in Song

Choral music from 1600 to today based on the wit, beauty, humor, and insight of Shakespearean texts

October 11 – 13, 2019

True Concord choir, soloists and chamber players

Friday, October 11, 2019, 7:00 PM
St. Francis in the Valley Episcopal Church, Green Valley

Saturday, October 12, 2019, 7:30 PM
Catalina Foothills High School

Sunday, October 13, 2019, 3:00 PM
Grace St. Paul’s Episcopal Church

“The True Concord of Well-Tuned Sounds”

                                                                                 ~ Shakespeare, Sonnet No. 8

Step into the world of arguably the greatest genius of the English language. Music is a language, and language can be music, so it is only fitting that William Shakespeare uses and refers to well over one hundred songs in his works.

The cornerstone of the concert is English composer Ralph Vaughan Williams’ Serenade to Music featuring 16 vocal soloists. Heartfelt melodies swell and ebb like a gentle breeze of sound with text from William Shakespeare’s The Merchant of Venice. It is said that Sergei Rachmaninoff, in attendance at the premiere of the Serenade, was reduced to tears by its beauty.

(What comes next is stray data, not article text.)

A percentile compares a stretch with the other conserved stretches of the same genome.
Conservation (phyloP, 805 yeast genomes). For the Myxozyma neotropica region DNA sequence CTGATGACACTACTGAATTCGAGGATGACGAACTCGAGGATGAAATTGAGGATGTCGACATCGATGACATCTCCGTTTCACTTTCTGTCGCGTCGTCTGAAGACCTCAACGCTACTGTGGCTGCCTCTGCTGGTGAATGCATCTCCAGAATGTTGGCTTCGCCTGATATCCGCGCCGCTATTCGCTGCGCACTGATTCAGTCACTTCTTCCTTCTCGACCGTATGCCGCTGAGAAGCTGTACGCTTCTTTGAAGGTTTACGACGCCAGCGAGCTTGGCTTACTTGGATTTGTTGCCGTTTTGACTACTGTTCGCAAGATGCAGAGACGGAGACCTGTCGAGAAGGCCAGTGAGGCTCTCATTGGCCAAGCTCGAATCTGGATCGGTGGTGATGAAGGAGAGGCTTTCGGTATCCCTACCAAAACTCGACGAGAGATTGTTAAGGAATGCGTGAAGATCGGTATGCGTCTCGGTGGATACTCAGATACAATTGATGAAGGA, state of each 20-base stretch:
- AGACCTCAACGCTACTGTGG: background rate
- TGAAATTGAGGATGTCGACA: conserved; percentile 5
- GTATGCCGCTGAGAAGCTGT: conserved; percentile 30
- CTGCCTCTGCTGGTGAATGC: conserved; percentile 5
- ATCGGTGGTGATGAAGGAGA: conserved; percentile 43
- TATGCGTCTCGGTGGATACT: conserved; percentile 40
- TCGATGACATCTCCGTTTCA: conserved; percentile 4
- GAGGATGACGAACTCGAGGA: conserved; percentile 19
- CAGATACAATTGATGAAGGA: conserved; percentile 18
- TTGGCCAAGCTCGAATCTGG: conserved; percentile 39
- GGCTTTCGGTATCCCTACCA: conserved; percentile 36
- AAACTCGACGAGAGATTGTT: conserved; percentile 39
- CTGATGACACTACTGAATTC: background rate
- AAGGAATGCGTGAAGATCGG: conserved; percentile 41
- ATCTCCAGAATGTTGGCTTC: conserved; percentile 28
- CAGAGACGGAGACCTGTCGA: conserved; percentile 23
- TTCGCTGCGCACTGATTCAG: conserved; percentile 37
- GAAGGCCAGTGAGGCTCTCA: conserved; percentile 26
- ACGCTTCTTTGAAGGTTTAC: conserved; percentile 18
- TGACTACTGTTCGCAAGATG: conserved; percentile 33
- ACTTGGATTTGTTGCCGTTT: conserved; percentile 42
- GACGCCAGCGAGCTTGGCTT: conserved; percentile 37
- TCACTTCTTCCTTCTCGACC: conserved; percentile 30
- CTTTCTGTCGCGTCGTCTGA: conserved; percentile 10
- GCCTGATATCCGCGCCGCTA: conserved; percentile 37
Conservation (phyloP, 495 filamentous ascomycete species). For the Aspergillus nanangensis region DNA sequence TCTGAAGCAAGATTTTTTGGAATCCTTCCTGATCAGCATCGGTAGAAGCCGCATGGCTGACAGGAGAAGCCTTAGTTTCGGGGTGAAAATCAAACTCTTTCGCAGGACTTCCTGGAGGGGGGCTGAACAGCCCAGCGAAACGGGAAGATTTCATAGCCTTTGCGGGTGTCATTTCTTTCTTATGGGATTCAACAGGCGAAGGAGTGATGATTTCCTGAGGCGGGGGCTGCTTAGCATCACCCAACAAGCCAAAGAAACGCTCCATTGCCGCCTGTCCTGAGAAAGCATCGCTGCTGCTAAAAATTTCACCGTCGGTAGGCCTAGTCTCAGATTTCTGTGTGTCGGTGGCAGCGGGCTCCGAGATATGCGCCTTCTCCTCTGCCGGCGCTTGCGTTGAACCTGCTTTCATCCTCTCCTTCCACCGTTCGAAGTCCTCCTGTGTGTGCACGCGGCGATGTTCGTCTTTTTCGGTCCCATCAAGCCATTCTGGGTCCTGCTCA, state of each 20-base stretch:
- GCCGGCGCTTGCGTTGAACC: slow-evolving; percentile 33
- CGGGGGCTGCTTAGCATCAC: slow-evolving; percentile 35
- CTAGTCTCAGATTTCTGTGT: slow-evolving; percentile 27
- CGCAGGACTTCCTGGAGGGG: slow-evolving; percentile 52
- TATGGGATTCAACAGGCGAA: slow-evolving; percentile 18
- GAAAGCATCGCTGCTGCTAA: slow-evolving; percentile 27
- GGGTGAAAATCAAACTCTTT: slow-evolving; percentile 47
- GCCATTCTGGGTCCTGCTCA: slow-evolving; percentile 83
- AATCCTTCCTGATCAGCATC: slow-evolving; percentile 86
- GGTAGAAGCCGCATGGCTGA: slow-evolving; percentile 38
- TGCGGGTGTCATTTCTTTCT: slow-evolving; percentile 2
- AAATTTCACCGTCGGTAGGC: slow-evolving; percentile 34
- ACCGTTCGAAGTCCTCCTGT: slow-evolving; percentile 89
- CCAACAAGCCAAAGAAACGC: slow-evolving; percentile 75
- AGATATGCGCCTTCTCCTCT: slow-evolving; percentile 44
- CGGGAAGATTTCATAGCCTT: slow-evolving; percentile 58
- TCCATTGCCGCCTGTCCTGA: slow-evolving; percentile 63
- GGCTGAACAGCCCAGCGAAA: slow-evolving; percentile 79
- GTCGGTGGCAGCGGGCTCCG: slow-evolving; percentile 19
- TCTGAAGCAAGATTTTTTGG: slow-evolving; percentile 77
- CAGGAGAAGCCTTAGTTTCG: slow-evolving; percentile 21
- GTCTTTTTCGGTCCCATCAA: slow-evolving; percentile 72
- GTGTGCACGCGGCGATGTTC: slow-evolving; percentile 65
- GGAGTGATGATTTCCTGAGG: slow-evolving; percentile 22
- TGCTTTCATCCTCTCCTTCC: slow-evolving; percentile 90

A great poet is the most precious jewel of a nation.

Ludwig van Beethoven

This concert premieres the third annual Stephen Paulus Emerging Composers Competition winner, with text from Shakespeare’s Sonnet No. 8, the inspiration for True Concord’s name.

In its first two years this competition has received more than 70 entries from across the country and has resulted in the world premieres of two works.

Don’t miss the birth of this next work of art!

The man that hath no music in himself,
Nor is not moved with concord of sweet sounds,
Is fit for treasons, stratagems and spoils….
…Let no such man be trusted.

Shakespeare, Merchant of Venice | Act 5, Scene 1

How sweet the moonlight sleeps upon this bank!
Here will we sit and let the sounds of music
Creep in our ears: soft stillness and the night
Become the touches of sweet harmony.

Shakespeare, Merchant of Venice | Act 5, Scene 1